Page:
Sexuality and Physical Changes With Aging - Other Aspects of Sexuality
Sexuality goes far beyond the physical act itself. It is part of who we are. It involves our needs for touch, affection, and intimacy.TouchTouch is a wonderful and needed sensation. Babies who are not touched do not thrive. Children who are not touched develop emotional problems. Touch is important to older adults as well. Touch helps us feel connected with others and can enhance our ...
Sexuality and Physical Changes With Aging - Sexually Transmitted Infections
Sexually transmitted diseases, also known as STDs or venereal diseases, are infections passed from person to person through sexual intercourse, genital contact, or contact with semen, vaginal fluids, or blood.
Sexuality and Physical Changes With Aging - Staying Sexual
Just as exercise is the key to maintaining fitness, having sex on a regular basis is the best way to maintain sexual capacity.And just as it's never too late start an exercise program, it's never too late to start having sex. Many older people who have been celibate for years develop satisfying sexual practices within new loving relationships. For others, self - stimulation (masturbation) is commo
The Causes and Symptoms of Severe Hearing Loss
Does prolonged exposure to loud noise cause severe hearing loss? Is hearing loss caused by certain medical conditions? We explain the causes and symptoms of severe hearing loss and provide facts you should know.
Resources for Better Aging
From support group message boards to government agencies, these resources can help people age gracefully.
Coping With Changing Sleep Patterns as You Get Older - Topic Overview
Sleep patterns naturally change as you get older. Compared to younger people,older adults: Sleep fewer hours and take longer to fall asleep. Sleep less deeply and wake up more often during the night. Have more trouble adjusting to changes in sleeping conditions,such as a different bed. Have changes in their sleep cycle. Older adults spend less time in the most restful stages of sleep. ...
Long-Term Care Choices - Topic Overview
What is long-term care?As you or a family member ages, you may have concerns about how to manage health problems. Most people would like to stay in their homes and have family members help them out. But this isn't always possible. You or a loved one may not have training to provide some types of care. Or a family member may have financial or family concerns that make caring for someone else hard. Or it could be distance—family members may live far apart.This is where long-term care can help. It can provide a safe and structured environment for you or your loved one.Long-term care:Provides a range of services and supports.Can provide medical or nonmedical help.Meets personal needs, such as dressing, bathing, grooming, and help using the bathroom. Can help with everyday tasks, such as housework, making meals, and shopping.Can be at home, in the community, or in a residence (such as a skilled nursing facility).Why might you consider long-term care?People may consider long-term care
Physical Activity as You Get Older - Topic Overview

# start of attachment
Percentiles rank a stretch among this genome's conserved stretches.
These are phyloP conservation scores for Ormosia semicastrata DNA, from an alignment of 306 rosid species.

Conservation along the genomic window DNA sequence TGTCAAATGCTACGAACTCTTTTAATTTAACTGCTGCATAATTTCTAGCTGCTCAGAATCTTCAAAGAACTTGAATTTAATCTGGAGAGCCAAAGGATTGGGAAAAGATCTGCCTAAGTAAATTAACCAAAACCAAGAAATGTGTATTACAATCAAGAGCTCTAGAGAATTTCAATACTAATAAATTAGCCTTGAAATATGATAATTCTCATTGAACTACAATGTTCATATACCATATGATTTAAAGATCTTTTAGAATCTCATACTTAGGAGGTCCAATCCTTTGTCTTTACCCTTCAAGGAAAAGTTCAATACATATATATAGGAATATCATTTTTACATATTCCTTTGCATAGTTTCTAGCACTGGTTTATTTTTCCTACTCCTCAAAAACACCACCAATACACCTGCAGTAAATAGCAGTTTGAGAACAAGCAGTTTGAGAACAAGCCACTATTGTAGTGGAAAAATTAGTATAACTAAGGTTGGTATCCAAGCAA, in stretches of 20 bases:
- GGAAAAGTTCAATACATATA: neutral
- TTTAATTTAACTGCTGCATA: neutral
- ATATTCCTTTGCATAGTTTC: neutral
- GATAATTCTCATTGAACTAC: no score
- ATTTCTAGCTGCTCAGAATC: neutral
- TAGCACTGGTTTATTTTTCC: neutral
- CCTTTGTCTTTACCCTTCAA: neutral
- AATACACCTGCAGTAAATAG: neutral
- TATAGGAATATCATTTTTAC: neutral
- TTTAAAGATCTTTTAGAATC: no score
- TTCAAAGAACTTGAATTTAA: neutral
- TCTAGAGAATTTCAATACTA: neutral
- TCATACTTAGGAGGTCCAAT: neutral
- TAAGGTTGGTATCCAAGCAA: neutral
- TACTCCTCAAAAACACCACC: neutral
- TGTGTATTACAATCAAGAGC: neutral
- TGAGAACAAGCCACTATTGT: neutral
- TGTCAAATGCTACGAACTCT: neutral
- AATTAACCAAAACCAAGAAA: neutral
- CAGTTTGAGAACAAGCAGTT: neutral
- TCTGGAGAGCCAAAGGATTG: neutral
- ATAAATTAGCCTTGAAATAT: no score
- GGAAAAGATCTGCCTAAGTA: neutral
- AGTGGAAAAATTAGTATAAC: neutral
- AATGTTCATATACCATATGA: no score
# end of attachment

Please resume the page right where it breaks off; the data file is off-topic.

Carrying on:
It's never too late to start getting active. Being fit is important for everyone. You can benefit from physical activity even if you think of yourself as elderly or you already have conditions such as arthritis or heart disease. Being more active will help you feel better and may even help you live longer.If you haven't been active for a long time, you may have no idea where to start. The important thing is to take that first step—and make that first step a small one.Be smart about exerciseTalk to your doctor before you start a fitness program, especially if you are older or worried about how exercise might affect your health. You may have health problems that limit what you can do.Don't overdo it! If it hurts, stop. Some minor soreness or stiffness is to be expected at first, but pain is a warning sign to stop.If you have been inactive for years, start with about 5 to 10 minutes of activity at a time, and increase your time as you get more comfortable with the
Aging Well: Making Your Home Fall-Proof
Getting around your home safely can be a challenge if you have injuries or health problems that make it easy for you to fall. Many health problems can increase your risk of falling-poor eyesight,balance problems caused by disease like stroke or Parkinson’s disease,side effects of medicines,weakness or pain in the legs and feet,and confusion or dementia. For people with these conditions,...
Preventing Falls in Older Adults Who Take High-Risk Medicines - Topic Overview
What does high-risk mean?High-risk means that a medicine can cause serious health problems or accidents. High-risk doesn't always mean do not use. It can mean use with care when a medicine is more likely to help you than harm you. If your doctor prescribes a medicine that may make you feel confused, drowsy, or dizzy, pay attention to how it affects your balance and how it makes you feel. Take extra care to prevent a fall. A fall can lead to serious problems that can change your quality of life.How can you prevent falls when you take high-risk medicine?Be prepared for side effects As you age, your body changes. When you take a medicine, you may get a stronger effect now than when you were younger. For example, you may get more dizzy or drowsy. And you may be more likely to have dangerous side effects when you take more than one medicine. For example, taking a pain medicine along with a sleep medicine could cause you to stop breathing.To help avoid serious side effects, talk to your